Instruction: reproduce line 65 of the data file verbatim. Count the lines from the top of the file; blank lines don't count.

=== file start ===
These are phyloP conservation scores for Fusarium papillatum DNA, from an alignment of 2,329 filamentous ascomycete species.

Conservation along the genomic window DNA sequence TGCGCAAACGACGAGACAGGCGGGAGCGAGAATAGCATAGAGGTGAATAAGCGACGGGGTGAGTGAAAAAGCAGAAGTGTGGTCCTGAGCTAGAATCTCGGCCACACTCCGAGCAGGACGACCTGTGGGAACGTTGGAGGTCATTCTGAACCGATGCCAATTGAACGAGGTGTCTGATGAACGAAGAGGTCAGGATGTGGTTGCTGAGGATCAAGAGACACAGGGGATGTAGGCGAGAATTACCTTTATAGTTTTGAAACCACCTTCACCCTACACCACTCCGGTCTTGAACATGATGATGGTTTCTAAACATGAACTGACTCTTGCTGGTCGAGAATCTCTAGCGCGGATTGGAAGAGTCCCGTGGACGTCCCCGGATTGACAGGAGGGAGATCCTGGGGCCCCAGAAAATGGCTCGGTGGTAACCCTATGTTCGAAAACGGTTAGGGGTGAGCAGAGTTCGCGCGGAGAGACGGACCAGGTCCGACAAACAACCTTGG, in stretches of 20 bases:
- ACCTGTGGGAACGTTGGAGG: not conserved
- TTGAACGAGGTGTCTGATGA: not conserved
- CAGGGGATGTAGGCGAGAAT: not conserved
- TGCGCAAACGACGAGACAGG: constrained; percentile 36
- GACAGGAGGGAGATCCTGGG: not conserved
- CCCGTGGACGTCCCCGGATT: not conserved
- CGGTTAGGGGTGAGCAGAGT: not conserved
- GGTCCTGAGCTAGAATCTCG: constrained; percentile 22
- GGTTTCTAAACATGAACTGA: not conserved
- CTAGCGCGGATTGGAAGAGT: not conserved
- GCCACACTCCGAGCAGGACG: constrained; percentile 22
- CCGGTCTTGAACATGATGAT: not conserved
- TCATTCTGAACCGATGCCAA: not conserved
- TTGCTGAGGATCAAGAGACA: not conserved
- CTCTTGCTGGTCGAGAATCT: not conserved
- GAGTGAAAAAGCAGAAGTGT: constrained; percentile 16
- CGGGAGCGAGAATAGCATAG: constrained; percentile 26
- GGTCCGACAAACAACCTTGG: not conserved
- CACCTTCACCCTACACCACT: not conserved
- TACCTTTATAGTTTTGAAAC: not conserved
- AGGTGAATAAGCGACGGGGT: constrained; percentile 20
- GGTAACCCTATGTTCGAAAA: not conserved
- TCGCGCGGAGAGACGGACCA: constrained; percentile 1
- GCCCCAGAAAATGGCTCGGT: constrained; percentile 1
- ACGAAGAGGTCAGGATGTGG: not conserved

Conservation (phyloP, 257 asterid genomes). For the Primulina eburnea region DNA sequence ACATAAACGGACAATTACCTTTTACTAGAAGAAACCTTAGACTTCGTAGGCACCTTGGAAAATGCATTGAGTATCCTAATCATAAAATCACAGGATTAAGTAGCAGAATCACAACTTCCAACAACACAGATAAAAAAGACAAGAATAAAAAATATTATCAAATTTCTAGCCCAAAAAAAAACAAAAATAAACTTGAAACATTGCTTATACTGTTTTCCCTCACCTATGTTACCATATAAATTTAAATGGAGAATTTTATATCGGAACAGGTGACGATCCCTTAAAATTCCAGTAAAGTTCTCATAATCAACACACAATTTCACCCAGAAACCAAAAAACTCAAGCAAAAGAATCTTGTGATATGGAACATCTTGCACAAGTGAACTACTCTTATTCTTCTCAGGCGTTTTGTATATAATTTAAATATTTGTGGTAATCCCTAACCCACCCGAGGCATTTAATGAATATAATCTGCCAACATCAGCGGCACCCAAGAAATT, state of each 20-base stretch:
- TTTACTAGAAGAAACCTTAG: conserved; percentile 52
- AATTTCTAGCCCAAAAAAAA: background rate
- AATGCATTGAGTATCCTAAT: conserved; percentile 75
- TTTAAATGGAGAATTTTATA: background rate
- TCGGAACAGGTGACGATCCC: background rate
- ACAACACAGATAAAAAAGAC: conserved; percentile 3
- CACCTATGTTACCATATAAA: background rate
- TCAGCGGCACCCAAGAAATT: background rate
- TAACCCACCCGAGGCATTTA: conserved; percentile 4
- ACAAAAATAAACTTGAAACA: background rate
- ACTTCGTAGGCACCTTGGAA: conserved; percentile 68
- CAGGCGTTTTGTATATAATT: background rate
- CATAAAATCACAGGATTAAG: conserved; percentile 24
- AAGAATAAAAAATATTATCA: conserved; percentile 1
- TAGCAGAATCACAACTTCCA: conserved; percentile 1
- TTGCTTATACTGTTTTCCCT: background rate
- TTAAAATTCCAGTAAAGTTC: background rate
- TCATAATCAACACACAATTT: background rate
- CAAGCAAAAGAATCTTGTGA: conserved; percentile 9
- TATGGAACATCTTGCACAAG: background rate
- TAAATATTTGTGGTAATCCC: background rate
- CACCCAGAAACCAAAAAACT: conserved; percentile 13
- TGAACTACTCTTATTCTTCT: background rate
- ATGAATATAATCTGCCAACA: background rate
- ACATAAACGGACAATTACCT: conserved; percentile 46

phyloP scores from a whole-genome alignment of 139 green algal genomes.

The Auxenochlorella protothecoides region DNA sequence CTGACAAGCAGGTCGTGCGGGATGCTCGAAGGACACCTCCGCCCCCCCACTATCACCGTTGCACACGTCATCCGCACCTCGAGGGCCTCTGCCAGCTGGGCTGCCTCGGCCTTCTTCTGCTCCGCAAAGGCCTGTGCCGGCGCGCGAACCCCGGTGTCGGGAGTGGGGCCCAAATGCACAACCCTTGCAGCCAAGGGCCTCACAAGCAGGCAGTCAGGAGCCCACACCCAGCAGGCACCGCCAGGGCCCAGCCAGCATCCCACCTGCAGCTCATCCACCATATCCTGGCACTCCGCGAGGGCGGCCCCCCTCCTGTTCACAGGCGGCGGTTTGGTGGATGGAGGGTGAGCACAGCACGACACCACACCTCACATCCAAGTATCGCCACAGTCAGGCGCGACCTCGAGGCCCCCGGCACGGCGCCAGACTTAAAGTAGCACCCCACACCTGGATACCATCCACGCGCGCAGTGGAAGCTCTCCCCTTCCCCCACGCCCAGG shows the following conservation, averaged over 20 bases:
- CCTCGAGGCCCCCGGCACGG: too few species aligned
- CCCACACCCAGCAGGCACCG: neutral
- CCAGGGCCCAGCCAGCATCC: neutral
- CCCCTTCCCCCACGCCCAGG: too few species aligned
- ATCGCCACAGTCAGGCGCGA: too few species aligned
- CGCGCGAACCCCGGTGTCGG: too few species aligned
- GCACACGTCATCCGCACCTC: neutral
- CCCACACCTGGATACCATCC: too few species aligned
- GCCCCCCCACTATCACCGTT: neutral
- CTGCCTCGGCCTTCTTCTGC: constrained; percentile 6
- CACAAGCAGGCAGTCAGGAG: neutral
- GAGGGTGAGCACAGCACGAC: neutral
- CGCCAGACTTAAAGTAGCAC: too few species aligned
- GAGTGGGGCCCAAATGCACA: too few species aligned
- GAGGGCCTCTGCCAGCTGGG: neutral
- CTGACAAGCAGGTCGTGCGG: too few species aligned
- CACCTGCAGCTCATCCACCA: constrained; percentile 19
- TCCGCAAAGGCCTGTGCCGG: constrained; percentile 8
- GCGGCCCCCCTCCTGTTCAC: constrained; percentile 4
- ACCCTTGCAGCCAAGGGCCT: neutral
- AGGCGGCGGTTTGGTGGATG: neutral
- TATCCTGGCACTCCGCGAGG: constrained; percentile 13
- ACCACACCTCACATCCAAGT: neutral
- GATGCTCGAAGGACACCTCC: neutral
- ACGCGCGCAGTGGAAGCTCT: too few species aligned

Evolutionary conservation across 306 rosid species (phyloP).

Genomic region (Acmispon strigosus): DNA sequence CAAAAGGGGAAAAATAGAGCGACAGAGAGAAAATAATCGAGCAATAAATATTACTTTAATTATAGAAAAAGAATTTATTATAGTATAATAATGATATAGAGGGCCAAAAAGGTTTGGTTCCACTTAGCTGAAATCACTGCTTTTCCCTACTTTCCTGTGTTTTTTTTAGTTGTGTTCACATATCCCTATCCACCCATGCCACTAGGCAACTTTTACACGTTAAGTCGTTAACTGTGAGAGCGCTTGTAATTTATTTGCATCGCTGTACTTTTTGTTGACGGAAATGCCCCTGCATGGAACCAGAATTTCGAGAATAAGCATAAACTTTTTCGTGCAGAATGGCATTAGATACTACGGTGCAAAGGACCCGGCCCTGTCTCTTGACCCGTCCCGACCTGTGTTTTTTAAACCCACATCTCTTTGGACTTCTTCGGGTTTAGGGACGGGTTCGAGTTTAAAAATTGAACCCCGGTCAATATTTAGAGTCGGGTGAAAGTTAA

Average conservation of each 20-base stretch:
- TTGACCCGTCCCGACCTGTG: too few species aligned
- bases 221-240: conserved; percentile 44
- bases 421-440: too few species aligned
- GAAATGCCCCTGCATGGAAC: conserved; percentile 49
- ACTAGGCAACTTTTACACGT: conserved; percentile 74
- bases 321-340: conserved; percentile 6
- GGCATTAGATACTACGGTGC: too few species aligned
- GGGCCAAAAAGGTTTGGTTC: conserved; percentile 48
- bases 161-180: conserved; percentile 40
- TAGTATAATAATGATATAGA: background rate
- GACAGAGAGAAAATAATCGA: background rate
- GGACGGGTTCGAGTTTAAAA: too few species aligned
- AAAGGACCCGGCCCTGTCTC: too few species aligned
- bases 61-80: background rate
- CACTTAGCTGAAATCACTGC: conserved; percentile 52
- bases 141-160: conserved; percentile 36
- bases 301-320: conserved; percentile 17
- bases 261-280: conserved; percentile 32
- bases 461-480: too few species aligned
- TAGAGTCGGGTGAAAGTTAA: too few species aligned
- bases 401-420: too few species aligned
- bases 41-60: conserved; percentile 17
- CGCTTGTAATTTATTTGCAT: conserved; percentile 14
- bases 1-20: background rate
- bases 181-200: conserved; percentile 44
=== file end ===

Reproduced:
- CTGCCTCGGCCTTCTTCTGC: constrained; percentile 6